A high-level European Union delegation travels to Washington today for talks. The central topic of discussion is expected to be a controversial U.S. plan for the modernization of what it calls the Greater Middle East. EU officials in Brussels appeared skeptical last week, suggesting the plan may clash with a number of key EU projects and concerns.
Brussels, 1 March 2004 (RFE/RL) -- The United States will be keen to use today's visit by top European Union foreign policy officials to raise support for a broad plan for the modernization of the Greater Middle East.
Media reports say the U.S. plan foresees ambitious political, economic, and cultural reforms in the Arab and Islamic worlds -- from Morocco to Afghanistan and Pakistan.
The EU's foreign policy chief, Javier Solana, Irish Foreign Minister Brian Cowen, and the EU's external affairs commissioner, Chris Patten, will be among those traveling to Washington. EU officials, briefing reporters ahead of the trip, indicated that the bloc's full backing for the U.S. initiative is unlikely at this stage.
Patten's spokesman, Diego de Ojeda, said in Brussels on 27 February that the EU is engaged in working out its own plan for the region. He said it is too early to know how the plan will develop, adding that it is likely to be given a clearer shape at a meeting of EU foreign ministers next month.
De Ojeda said the EU first intends to hold wide-ranging consultations with representatives of the Arab world.
Among other things, the extent of the EU initiative remains open. There are reports that the EU is uneasy about the U.S. suggestion to include Afghanistan and Pakistan in its Mideast plan.
De Ojeda says the EU delegation today will make three key points to U.S. officials.
"First, the Arab-Israel conflict is, of course, essential. Second, it's necessary to build on what's already been achieved, including the Barcelona process [developing EU ties with the Mediterranean countries]. You don't want to start all over from the beginning," he said. "And third, and not least by any means, it is necessary to make sure that there is a feeling of local ownership, which means that we do not attempt to impose a solution from the outside. Rather, we support something which emerges from the countries themselves."
De Ojeda said that, depending on the U.S. response, the EU will then decide whether "we can do it together" or whether the bloc will proceed on its own. U.S. officials have indicated they are working toward announcing a joint U.S.-EU strategy for the region at a summit of the G-8 countries in June.
After a meeting with German Chancellor Gerhard Schroeder on 27 February, U.S. President George W. Bush strongly defended the U.S. initiative: "There is some skepticism as to whether or not the people in the Middle East can self-govern. I strongly reject that skepticism and might call it cynicism, if people hold that attitude, because I believe that freedom is inherently a part of every soul and that, if given the proper structure and proper institutions, people can self-govern."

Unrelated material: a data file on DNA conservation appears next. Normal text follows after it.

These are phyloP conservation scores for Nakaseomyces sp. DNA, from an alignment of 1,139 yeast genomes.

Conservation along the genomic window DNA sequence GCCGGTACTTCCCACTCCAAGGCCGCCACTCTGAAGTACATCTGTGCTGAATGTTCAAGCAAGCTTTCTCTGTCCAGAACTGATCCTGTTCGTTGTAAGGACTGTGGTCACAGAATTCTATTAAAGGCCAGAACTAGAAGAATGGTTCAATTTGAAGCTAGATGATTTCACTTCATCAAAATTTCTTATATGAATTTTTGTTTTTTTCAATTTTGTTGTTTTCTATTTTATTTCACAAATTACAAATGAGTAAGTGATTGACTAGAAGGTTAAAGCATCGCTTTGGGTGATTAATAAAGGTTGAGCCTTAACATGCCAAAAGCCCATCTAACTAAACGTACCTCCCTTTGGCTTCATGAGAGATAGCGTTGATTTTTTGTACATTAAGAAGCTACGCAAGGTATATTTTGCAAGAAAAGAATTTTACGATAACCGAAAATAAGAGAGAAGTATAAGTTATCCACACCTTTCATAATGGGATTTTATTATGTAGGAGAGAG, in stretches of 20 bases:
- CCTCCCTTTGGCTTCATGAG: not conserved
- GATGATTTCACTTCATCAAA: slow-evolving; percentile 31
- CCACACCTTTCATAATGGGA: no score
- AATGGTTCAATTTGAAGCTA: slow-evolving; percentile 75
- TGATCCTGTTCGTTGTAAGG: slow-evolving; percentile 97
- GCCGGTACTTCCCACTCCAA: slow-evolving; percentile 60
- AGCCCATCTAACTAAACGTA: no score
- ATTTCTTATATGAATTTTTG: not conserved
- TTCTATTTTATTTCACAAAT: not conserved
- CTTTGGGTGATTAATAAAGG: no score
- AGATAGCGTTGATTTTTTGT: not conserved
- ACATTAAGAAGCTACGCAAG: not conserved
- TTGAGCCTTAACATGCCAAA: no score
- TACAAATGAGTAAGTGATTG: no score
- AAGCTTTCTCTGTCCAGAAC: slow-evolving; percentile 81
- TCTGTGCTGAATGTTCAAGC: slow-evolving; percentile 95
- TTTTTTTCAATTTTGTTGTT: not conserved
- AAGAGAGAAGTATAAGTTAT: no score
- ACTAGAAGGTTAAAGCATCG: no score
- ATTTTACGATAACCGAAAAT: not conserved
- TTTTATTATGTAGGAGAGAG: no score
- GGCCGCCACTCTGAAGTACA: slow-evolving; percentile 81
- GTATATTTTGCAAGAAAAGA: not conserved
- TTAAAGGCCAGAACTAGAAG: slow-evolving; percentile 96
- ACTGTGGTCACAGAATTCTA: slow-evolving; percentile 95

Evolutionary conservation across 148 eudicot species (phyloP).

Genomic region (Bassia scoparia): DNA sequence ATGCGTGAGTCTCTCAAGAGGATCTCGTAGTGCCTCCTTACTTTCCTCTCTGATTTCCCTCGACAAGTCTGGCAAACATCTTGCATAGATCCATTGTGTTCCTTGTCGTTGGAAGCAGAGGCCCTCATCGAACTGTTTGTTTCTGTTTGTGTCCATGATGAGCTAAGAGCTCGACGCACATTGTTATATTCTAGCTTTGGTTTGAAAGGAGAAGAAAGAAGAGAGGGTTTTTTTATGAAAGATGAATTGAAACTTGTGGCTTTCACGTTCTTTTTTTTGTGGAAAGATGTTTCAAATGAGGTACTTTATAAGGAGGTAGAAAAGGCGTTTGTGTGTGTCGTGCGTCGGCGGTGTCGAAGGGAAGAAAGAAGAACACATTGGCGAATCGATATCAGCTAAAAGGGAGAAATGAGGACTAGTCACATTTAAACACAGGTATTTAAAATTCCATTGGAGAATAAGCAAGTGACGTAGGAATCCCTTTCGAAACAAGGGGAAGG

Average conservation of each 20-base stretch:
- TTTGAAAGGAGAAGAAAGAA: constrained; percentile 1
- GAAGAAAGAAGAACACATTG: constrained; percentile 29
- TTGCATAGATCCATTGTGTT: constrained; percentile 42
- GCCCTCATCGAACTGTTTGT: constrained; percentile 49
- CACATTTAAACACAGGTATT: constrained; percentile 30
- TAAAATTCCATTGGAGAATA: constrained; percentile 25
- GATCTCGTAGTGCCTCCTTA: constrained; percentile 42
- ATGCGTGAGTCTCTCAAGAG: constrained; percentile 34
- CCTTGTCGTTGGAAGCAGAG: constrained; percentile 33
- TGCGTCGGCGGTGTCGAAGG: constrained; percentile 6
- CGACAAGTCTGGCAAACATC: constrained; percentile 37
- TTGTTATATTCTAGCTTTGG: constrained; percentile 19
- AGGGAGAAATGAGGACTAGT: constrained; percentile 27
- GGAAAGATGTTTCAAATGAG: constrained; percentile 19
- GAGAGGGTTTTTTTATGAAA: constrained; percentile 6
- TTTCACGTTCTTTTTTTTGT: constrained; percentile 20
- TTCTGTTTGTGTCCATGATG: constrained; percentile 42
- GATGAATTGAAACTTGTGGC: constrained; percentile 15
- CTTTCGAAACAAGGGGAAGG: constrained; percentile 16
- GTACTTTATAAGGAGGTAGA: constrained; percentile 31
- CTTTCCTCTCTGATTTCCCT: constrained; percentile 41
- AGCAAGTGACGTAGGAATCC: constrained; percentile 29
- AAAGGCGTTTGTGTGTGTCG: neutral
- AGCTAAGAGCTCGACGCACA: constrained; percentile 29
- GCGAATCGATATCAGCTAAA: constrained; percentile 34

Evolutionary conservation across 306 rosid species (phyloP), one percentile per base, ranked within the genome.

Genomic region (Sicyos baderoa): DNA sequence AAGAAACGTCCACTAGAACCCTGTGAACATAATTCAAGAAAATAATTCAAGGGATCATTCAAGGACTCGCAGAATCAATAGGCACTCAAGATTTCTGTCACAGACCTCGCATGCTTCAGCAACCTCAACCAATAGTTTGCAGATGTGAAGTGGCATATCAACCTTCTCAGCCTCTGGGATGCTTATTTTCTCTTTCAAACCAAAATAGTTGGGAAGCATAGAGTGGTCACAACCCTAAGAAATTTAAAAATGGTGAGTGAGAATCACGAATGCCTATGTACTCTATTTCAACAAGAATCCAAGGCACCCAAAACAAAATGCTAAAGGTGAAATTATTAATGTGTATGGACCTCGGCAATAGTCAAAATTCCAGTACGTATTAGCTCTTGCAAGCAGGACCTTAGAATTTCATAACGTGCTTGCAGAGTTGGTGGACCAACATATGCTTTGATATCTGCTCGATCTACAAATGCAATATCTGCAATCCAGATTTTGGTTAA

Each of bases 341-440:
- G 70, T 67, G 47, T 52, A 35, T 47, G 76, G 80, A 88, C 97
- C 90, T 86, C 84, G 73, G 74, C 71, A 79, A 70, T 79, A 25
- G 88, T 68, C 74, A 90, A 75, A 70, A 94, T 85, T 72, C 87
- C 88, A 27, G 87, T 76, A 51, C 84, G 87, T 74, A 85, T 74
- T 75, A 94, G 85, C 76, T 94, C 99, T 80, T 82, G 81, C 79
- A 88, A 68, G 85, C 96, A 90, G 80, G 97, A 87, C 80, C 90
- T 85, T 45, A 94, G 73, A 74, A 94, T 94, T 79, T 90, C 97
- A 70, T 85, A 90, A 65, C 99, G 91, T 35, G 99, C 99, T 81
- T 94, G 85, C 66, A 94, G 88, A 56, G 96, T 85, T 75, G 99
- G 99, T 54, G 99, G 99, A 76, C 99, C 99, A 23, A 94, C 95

There is widespread conviction within the EU that a resolution to the Israeli-Palestinian is a key to further progress in the region. De Ojeda emphasized that point by saying the EU delegation will be pushing for the resumption of meetings by the Quartet. The Quartet -- which comprises the United States, the EU, the United Nations, and Russia -- oversees the now dormant road map to peace between Israel and the Palestinians.
In recent weeks, however, a number of potentially conflicting plans have been put forward by individual EU member states. The most prominent example is a proposal by German Foreign Minister Joschka Fischer to involve NATO in the EU's plans, which has reportedly caused consternation in France.
In parallel, the European Commission is working on action plans for greater cooperation as part of its Wider Europe initiative. The action plans are to be unveiled in June and are likely to take in both Israel and the Palestinian Authority. EU sources say there is disagreement among the member states as to what degree the stalled peace process should feature as a political precondition to any such initiative.
The EU-U.S. talks will also cover issues such as Iraq, Afghanistan, weapons proliferation, the NATO handover of Bosnian peacekeeping to the EU early next year, as well as Russia and its neighbors.
De Ojeda said on 27 February that the EU will try to win greater U.S. engagement in the so-called "frozen conflicts" in Moldova and the South Caucasus.
"We clearly will bring to the Americans a presentation of not only the commission communication on Russia [adopted last month], but, as well, the subsequent council [of Ministers] conclusions [from 23 February], and prospects for the future," de Ojeda said. "It is one key aspect in our communication, and in the council conclusions, the determination to be able to work together in practice on the ground on the solution of 'frozen conflicts' with Russia, in parallel to establishing great partnerships and, in abstract, including [these issues] in conflict management under the [European Security and Defense Policy]."
Russia has said it opposes increased EU involvement in what it considers its "backyard." However, in recent months, both EU and U.S. contacts with Moldova and Georgia have acquired an increasingly high profile.
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